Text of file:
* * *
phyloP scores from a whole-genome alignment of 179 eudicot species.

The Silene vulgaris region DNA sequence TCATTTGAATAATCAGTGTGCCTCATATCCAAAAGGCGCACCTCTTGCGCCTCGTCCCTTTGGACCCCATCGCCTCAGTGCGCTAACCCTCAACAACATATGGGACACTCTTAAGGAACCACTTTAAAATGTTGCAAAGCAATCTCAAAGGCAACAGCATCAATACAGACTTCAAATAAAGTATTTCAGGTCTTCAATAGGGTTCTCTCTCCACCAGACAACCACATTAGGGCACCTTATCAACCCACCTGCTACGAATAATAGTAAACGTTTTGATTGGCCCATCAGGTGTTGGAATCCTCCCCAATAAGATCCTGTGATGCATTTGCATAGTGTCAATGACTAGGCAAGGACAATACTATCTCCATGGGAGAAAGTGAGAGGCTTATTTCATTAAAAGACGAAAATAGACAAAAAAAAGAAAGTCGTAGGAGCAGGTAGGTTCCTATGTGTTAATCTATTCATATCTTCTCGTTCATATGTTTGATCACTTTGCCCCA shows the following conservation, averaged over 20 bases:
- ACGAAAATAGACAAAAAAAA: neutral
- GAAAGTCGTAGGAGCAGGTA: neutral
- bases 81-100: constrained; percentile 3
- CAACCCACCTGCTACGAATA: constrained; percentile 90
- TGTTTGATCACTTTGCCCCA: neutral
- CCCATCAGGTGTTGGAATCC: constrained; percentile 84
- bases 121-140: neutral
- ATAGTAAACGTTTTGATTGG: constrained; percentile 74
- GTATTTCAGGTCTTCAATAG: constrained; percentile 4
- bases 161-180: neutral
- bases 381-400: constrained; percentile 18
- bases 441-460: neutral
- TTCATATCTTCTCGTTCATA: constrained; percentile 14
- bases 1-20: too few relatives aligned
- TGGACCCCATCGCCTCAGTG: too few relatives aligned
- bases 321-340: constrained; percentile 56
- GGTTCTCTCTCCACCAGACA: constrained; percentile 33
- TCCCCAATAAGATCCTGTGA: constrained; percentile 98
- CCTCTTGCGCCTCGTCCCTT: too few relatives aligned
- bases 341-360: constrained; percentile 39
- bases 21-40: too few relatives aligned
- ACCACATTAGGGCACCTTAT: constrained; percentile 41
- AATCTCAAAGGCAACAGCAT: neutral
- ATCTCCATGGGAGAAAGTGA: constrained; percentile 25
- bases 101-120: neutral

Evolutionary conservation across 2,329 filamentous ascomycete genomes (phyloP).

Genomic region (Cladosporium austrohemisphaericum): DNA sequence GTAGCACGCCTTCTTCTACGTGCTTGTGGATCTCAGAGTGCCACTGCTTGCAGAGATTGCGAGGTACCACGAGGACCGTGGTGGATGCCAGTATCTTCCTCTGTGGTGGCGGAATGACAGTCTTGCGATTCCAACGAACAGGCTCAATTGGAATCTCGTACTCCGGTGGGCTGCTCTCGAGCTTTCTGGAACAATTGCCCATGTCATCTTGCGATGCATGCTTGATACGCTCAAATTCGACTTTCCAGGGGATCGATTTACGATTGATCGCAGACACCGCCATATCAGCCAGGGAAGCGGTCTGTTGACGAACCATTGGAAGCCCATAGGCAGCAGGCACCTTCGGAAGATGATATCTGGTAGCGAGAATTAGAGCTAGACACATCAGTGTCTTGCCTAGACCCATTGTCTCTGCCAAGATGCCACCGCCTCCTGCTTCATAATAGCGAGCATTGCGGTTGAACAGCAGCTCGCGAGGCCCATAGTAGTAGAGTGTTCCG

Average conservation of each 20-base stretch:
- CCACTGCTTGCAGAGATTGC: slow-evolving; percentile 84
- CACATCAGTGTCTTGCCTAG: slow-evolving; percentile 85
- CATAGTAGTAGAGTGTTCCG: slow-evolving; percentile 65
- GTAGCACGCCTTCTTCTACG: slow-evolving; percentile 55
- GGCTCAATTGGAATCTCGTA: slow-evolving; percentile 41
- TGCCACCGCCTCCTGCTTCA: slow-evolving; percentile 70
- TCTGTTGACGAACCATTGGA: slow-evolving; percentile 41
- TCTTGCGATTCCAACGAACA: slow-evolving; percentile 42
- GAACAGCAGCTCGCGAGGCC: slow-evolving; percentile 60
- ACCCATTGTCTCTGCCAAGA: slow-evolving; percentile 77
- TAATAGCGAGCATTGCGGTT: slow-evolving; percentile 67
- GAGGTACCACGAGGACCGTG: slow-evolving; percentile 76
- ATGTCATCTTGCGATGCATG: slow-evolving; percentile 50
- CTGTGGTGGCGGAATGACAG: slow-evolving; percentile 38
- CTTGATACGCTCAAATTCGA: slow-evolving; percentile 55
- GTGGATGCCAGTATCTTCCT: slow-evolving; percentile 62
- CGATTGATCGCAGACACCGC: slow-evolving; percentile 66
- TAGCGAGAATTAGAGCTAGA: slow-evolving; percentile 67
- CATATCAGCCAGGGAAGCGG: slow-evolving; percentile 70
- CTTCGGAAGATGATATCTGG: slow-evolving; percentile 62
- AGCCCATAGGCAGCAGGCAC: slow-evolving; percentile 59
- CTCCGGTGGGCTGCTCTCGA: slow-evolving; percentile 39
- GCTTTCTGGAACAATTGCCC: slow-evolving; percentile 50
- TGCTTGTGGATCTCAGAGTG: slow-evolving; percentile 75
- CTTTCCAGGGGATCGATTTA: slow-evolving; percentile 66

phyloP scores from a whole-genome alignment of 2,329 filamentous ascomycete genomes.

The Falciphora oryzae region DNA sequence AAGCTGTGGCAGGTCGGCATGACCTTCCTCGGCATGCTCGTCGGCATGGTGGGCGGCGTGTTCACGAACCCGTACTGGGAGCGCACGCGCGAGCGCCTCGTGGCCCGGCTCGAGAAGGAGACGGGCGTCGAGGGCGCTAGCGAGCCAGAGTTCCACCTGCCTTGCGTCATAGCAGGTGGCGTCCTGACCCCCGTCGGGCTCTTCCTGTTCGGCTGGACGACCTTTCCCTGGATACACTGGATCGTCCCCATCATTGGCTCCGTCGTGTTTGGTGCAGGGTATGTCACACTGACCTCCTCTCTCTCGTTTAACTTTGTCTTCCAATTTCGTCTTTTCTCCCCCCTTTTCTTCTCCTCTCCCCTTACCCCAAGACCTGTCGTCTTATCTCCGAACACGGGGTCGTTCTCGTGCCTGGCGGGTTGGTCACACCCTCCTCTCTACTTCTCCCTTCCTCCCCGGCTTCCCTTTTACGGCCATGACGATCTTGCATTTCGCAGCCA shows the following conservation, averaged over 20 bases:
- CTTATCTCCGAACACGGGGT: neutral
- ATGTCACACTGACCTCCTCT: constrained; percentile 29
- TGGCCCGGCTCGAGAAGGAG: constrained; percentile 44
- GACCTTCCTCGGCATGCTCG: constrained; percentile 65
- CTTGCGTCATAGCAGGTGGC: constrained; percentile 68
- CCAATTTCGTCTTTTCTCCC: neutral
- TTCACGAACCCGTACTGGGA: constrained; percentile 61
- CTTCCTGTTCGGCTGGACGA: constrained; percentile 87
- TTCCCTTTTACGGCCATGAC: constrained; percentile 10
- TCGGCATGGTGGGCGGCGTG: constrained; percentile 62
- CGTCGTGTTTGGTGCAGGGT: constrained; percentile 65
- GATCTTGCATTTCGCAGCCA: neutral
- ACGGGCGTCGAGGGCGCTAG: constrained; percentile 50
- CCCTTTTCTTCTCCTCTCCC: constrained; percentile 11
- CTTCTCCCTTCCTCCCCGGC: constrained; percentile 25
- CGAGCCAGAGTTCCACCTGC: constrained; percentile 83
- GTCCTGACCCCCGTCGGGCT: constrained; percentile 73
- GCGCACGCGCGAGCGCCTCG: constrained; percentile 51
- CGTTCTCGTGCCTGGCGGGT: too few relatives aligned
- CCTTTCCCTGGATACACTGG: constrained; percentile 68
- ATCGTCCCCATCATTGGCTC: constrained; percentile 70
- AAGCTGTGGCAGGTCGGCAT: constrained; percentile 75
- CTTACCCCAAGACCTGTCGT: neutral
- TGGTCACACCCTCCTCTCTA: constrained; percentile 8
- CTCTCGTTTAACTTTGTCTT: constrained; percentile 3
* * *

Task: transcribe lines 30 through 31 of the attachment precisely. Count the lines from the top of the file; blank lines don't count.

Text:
Average conservation of each 20-base stretch:
- CCACTGCTTGCAGAGATTGC: slow-evolving; percentile 84